Wednesday, February 28, 2007
Posted by Jeff Lipshaw
One of the wonderfully rewarding aspects about jumping into academia after so long in the practice is to realize that part of the job description of professional teacher is (or should be) to be a professional learner. (That we are professional learners even in business was part of my management philosophy, so perhaps that says something, but I don't know quite what.)
That's an introduction to my recommendation of a tremendously interesting article, methodologically and substantively, by John Conley (North Carolina, left), who I featured in a post yesterday. The article is "Tales of Diversity: What Lawyers Say About Racial Equity in Private Firms," 31 Law & Social Inquiry 831 (2006). Professor Conley is an anthropologist and law professor, so the first part of the paper is an explanation of the scholarly discipline of ethnographic narrative - what you can learn and just how much you can generalize from what people say about their culture - in this case, lawyers about their jobs and their firms. The second part is a report on what lawyers in different kinds of firms actually say about racial diversity. The abstract follows below the fold, but as Larry Solum would say: download it while it's hot!
Here is the abstract:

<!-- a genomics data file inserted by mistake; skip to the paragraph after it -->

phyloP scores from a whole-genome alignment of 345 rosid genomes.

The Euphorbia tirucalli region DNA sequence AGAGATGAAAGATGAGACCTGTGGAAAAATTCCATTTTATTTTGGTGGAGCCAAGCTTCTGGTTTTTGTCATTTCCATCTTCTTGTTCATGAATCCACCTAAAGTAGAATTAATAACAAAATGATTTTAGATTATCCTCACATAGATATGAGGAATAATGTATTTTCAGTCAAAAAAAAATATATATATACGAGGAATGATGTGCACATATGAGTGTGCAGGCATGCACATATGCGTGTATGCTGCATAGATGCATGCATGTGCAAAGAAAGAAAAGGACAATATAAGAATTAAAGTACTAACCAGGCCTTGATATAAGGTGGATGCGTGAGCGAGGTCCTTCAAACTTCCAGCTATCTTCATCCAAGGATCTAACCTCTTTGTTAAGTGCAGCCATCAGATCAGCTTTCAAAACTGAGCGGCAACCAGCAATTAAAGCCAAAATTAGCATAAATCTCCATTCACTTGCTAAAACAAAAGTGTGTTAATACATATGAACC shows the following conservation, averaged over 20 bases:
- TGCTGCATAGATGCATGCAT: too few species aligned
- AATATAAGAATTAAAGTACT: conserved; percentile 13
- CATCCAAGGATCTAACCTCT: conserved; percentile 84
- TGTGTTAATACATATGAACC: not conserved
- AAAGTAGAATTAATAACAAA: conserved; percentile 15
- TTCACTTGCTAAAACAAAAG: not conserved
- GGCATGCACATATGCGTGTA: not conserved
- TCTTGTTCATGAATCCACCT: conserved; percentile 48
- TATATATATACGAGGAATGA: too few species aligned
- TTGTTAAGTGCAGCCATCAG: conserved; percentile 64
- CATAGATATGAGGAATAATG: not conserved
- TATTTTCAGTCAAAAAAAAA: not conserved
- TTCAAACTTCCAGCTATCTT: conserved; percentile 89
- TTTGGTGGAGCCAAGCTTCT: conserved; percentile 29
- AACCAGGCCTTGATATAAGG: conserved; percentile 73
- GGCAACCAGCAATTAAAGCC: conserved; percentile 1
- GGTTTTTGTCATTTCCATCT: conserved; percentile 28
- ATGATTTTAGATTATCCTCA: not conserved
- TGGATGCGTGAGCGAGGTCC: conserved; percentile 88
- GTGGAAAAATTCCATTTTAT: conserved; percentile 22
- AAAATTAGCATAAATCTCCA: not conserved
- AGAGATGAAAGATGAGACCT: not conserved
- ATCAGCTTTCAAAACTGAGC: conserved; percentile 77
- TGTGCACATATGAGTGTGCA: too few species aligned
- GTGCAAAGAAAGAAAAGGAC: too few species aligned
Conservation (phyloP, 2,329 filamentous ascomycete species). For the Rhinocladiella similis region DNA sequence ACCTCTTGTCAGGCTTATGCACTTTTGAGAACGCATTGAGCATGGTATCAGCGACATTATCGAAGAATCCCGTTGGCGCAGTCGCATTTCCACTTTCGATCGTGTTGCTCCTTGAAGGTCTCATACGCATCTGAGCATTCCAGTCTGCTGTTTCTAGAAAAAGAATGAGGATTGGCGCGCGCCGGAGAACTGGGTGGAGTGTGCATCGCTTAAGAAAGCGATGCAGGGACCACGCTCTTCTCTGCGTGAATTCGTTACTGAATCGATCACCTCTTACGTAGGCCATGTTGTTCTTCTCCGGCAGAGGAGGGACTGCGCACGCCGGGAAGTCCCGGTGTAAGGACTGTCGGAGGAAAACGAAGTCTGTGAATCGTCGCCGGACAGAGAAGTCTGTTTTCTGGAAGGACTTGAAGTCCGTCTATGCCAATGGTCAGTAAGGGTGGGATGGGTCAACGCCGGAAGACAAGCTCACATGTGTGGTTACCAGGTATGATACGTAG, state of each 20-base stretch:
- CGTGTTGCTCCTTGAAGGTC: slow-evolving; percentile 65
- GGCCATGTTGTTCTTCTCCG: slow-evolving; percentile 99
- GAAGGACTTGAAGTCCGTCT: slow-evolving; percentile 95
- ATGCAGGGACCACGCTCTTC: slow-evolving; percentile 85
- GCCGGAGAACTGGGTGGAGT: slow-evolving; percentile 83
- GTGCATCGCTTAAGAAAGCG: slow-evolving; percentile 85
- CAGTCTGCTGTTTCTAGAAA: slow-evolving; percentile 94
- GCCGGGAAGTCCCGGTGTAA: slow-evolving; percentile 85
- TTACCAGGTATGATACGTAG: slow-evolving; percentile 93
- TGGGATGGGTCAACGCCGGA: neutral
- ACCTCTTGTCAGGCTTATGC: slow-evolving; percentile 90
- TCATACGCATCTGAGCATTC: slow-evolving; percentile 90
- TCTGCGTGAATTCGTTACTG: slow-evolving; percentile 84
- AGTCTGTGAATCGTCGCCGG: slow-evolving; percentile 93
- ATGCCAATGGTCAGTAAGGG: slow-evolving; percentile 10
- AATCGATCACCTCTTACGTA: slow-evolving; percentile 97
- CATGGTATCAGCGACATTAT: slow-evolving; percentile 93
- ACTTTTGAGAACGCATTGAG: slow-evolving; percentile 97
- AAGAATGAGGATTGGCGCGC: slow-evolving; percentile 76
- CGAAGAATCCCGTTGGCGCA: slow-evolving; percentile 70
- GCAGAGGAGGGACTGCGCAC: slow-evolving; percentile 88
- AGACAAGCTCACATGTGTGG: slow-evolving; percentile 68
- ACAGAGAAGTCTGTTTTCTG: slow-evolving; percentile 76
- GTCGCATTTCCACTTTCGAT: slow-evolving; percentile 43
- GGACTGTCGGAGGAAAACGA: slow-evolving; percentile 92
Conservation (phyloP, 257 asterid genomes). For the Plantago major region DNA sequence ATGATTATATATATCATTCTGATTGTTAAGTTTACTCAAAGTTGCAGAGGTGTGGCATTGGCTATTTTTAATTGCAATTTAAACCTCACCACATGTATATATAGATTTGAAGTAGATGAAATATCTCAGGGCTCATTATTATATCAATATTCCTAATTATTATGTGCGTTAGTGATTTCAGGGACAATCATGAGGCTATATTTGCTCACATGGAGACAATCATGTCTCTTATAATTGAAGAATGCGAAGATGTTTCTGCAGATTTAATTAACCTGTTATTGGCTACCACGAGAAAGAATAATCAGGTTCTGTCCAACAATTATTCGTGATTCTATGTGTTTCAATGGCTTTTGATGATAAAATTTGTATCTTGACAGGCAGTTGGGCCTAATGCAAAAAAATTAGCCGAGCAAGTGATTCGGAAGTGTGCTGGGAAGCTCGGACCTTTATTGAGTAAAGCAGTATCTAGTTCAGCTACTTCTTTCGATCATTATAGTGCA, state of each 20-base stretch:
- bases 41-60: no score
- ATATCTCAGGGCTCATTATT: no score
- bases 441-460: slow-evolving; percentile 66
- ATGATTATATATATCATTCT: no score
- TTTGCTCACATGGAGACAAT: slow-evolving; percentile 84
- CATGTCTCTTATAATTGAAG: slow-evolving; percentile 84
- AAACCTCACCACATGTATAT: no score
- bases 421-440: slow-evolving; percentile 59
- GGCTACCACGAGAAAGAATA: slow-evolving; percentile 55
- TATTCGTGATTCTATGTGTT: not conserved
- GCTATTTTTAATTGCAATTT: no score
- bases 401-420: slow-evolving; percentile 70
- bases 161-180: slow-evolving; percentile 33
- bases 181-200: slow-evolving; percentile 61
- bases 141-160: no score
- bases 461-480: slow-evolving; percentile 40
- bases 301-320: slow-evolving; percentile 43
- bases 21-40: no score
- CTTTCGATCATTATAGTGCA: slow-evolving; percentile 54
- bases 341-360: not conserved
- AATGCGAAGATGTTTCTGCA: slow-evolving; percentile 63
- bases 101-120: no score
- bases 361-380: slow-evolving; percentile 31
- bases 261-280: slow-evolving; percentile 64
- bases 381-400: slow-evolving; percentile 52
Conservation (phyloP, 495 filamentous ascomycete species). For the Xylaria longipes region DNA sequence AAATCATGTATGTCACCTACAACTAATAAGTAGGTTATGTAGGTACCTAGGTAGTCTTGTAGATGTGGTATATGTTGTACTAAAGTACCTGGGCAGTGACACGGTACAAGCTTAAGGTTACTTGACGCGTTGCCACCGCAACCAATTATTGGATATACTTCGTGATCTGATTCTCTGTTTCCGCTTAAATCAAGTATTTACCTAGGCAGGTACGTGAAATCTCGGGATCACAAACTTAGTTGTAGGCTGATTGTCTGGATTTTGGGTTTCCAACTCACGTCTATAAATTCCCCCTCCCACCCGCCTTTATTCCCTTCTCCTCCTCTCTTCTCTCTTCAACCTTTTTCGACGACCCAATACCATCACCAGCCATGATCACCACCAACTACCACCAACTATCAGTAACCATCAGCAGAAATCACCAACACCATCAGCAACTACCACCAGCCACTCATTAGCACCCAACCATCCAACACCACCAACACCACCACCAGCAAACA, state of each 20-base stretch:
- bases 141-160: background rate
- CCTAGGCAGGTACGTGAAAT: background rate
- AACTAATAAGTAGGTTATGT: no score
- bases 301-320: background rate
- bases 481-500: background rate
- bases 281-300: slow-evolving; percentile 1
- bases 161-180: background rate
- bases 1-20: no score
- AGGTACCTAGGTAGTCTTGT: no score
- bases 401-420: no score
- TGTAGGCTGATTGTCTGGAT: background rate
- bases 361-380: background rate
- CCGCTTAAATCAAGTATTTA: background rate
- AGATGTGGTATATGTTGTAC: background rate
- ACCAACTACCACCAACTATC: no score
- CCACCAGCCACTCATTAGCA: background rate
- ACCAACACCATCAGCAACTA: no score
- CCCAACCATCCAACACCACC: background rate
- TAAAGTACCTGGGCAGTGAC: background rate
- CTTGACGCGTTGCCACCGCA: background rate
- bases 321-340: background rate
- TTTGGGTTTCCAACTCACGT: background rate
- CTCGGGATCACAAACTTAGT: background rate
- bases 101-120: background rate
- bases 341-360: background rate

This paper reports on what a narrative study of the legal profession has revealed about diversity in private law firms. Since 1995 I have taught a course about the legal profession that revolves around interviews with lawyers representing the breadth of the legal profession. Over nine iterations, I have completed over 100 such interviews. They have yielded narratives on such topics as how various kinds of practice groups work, how legal careers evolve, how lawyers' professional and personal lives interact, how lawyers feel about their profession, and what they believe are their most difficult moral and ethical challenges. The topic of diversity in various practice settings has also figured prominently in most of the interviews. All of the lawyers interviewed have expressed enthusiasm for diversity as a value to be pursued. However, almost without exception, private-firm lawyers have admitted that their respective organizations have made unsatisfactory progress. When asked to analyze their firm's performance, most provide explanations that do not augur well for the diversification of the private bar in the near future. Their narratives implicate as causal factors the history of individual firms, the nature of intimate business associations, the profession's dominant hiring and promotion models, and, in most cases, the absence of external pressures to diversify